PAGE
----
– Mito
    Jan 26 at 13:27
  • \$\begingroup\$ Since the 1920's, the ARRL Handbook has included information about building safe equipment. I believe the RSGB has equivalent info. What they consider "safe" certainly has evolved (in my 1933 Handbook it's "oh, by the way, don't touch that 2000V line, you'll die" -- from the 1950's or 1960's it's fairly modern). So -- get a Handbook, if you can. It gets published every year, and you don't need a new one; if you live someplace economically connected to the US you should be able to get a used one fairly cheap. Somewhere in the back will be one or more chapters on safe building. \$\endgroup\$
    – TimWescott
    Jan 26 at 15:50
  • \$\begingroup\$ The applicable Code here is the UL standards. However they're not free. NEC would also play a role; it's free-to-see. \$\endgroup\$ Jan 30 at 18:05
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Additional to other ansers:

In principle your diagram is correct.
Others have commented on pratical aspects.

An extremely important point that someone mentioned in passing - If connecting stranded wires to a screw down terminal block system the wires MUST NOT be fully tinned/soldered - the strands must be free to move relative to each other. It IS acceptable to tin the very ends to keep the wire tidy - but the strands where the screw clamps MUST be unsoldered copper.

The reason is that if you screw down onto a soldered bundle of wire strands the solder will creep with time and the joint will loosen. This is a genuine real-world problem and causes genuine disasters. I discovered this for myself about 60 years ago (! :-) ) but all reputable regulatory authorities also ban this practice.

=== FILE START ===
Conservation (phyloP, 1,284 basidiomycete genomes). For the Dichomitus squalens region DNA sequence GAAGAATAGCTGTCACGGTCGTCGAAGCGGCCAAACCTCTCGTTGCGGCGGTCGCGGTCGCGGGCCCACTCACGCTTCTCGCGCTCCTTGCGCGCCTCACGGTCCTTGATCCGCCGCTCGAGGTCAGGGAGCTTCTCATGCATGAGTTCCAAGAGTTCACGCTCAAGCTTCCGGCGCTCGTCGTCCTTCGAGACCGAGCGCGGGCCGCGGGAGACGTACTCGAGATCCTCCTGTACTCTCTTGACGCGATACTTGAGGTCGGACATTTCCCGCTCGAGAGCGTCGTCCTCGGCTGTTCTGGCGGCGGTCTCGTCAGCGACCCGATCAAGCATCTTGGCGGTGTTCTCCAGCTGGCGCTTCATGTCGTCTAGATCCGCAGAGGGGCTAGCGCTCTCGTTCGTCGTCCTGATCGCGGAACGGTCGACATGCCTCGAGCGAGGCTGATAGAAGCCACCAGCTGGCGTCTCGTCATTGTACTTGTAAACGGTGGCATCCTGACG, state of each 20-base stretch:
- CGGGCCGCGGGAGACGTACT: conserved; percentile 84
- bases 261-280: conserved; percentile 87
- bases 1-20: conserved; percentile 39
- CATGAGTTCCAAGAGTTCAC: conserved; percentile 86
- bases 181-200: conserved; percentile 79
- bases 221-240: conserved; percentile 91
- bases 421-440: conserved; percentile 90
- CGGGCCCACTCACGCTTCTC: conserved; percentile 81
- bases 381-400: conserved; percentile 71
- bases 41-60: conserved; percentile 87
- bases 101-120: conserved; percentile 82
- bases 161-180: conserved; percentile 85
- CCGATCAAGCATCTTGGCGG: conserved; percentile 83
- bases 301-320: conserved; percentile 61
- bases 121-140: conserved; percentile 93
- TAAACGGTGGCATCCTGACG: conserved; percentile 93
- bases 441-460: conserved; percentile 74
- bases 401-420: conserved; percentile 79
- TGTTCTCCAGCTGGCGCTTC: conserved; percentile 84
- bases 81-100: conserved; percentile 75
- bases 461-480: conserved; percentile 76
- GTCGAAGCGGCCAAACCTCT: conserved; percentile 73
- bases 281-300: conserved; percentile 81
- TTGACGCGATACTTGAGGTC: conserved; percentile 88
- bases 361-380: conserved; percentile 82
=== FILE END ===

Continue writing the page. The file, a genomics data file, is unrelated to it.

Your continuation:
Very bad things can happen.
Best case is a bad connection.
Worse is fire or a wire with mains on coming loose and shorting to something unintended.

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Messing around with mains like this is madness.

You could do the whole show with 24 volts AC or DC, supplied by a quality, certified transformer or power supply. Or 12 volts, though current is starting to get large at that point.

  • You can get 24 volt lights.
  • I'm sure you can get 24 volt pumps, AC or DC (and not hard to make DC from the AC).
  • You can get 24 volt heaters, or simply get 120V heaters at 25 times the power rating you want. For a resistive heater, power is proportional to voltage squared.
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  • \$\begingroup\$ In wouldn’t call it madness, but a trade off. Lower currents at higher voltages - this matters in practice. Overall, I’d think lower current mains option may end up being safer long-term since the fire risk is decreased, as long as there is a fuse on the mains entry into the box. \$\endgroup\$ Jan 30 at 13:10
  • \$\begingroup\$ @Kuba you're overlooking arcing. With higher voltages, series arcing at a poor connection is more likely to start, more likely to sustain, and be more desctructive especially if a switching power supply is involved (which will only increase current as the arcing causes more voltage drop). Also this cheap Chinese crud Isn't quality - no BSI Kitemark here - and looking right at the PCB you can see it's not well designed for mains voltage. So that invites parallel arcing, again more likely to strike and MUCH more destructive at higher voltages. There's shock risk too - RCD is not a panacea. \$\endgroup\$ Jan 30 at 18:18